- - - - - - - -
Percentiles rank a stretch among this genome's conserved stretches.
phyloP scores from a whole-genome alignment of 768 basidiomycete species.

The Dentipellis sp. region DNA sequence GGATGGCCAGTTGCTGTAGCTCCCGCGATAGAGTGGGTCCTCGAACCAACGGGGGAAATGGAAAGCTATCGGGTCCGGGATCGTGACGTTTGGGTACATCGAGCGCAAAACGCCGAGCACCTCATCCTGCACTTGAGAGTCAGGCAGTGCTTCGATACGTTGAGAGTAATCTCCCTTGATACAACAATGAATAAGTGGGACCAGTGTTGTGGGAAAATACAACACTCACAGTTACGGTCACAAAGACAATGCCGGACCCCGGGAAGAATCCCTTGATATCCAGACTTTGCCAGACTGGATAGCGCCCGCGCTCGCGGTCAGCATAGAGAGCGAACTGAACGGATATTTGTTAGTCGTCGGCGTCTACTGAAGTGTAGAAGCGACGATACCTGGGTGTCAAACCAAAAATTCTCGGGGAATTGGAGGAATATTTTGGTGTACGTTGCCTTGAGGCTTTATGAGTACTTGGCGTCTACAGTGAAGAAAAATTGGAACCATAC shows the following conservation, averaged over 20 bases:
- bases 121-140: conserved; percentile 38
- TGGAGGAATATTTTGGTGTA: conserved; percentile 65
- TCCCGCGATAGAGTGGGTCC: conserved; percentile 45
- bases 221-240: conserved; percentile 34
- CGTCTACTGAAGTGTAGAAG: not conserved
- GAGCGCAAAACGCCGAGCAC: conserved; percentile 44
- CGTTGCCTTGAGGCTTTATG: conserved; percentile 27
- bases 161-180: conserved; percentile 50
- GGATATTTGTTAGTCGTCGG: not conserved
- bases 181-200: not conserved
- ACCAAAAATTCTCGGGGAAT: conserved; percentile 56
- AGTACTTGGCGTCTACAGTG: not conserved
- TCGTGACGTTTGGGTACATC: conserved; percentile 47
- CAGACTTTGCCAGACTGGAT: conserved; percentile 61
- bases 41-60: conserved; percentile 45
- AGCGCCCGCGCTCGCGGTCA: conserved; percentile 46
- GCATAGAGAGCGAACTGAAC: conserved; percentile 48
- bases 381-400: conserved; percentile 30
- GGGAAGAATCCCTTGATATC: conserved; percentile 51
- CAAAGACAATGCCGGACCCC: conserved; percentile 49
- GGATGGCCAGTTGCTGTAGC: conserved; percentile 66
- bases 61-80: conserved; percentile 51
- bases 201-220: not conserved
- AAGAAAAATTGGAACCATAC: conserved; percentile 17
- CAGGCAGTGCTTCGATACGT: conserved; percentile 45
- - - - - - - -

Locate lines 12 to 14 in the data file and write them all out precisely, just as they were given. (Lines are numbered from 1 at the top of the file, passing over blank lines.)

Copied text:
- GGATATTTGTTAGTCGTCGG: not conserved
- bases 181-200: not conserved
- ACCAAAAATTCTCGGGGAAT: conserved; percentile 56